In an attempt to address bullying in schools, ClubsNSW are piloting Bully Check. This program involves those who apply for jobs with ClubsNSW in the Murray region, being investigated as to whether or not they were bullies at school. If they were, then ClubsNSW will not employ them.

On the surface at least, this seems like a large employer trying to do its part for kids in the community – their thinking is if bullies believe their actions will impact upon their long term employment prospects, the bullying behaviours will cease.

The Daily Telegraph suggests that this program has the backing of the O’Farrell government, but in the same article it claims that’s NSW Education Minister, Adrian Piccoli does not endorse the program. Whilst meaning well, Bully Check appears to be too simplistic a model to have any real impact on bullying in schools.

However, the Daily Telegraph also reported on a program that does appear to be having some success. Funding has been given over to establish Student Support Officers (SSOs) whose primary role is to focus on social issues – such as bullying – that may otherwise come across the desk of an overworked school counselor or teacher. By having SSOs who are dedicated to focusing on these issues, the report claims one school in particular has managed to “stamp out” bullying.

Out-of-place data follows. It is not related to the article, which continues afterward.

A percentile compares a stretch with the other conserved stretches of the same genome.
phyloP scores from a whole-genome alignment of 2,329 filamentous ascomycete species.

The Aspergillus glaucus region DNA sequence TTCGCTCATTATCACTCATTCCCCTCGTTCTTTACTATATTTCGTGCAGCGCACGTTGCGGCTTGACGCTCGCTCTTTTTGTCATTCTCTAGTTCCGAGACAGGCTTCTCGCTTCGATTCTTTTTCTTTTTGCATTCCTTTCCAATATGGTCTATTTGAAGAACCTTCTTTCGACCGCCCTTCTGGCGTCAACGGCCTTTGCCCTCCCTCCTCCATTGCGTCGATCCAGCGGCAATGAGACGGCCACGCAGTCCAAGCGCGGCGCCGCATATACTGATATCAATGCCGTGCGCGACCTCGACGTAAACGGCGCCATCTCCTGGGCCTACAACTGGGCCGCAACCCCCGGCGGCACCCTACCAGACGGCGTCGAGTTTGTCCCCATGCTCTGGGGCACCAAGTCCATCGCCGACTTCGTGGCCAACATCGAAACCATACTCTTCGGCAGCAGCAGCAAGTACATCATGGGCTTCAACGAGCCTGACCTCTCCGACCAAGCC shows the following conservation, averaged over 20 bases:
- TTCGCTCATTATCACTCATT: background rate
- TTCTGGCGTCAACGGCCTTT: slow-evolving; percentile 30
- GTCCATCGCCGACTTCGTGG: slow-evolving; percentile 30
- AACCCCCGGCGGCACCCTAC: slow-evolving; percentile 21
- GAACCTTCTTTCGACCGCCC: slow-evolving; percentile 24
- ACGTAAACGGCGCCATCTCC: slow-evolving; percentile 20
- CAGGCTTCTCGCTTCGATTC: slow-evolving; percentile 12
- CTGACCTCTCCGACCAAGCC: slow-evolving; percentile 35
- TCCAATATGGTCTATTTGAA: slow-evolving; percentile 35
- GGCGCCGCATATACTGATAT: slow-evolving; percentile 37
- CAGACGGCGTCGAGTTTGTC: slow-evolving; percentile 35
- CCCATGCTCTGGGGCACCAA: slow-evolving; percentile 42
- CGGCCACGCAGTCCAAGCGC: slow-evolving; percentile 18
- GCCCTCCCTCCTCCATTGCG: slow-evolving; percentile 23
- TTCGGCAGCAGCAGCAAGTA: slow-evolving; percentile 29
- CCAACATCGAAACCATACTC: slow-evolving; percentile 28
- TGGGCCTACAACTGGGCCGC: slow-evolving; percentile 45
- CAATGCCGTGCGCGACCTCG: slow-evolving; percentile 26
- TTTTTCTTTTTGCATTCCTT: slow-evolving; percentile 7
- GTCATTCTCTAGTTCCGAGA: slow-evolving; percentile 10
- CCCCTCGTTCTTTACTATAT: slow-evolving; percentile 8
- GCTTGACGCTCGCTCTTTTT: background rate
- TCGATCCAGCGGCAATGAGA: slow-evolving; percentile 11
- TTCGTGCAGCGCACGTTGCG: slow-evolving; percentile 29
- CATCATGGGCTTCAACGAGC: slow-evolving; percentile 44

Currently there are thirty SSOs in NSW who are sent to schools where counselors trying to deal with bullying have reached “breaking point.”

There are twenty due to enter the fray soon.

However, bullying is all too prevalent, not only in schools, but in workplaces, governments and society in general, and kids in schools – more often than not – mirror the behaviours they see in the wider world.

 Author: Dan Haesler, he is a teacher, writer and speaker at the Mental Health & Wellbeing of Young People seminars He writes for the Sydney Morning Herald and blogs at and tweets at @danhaesler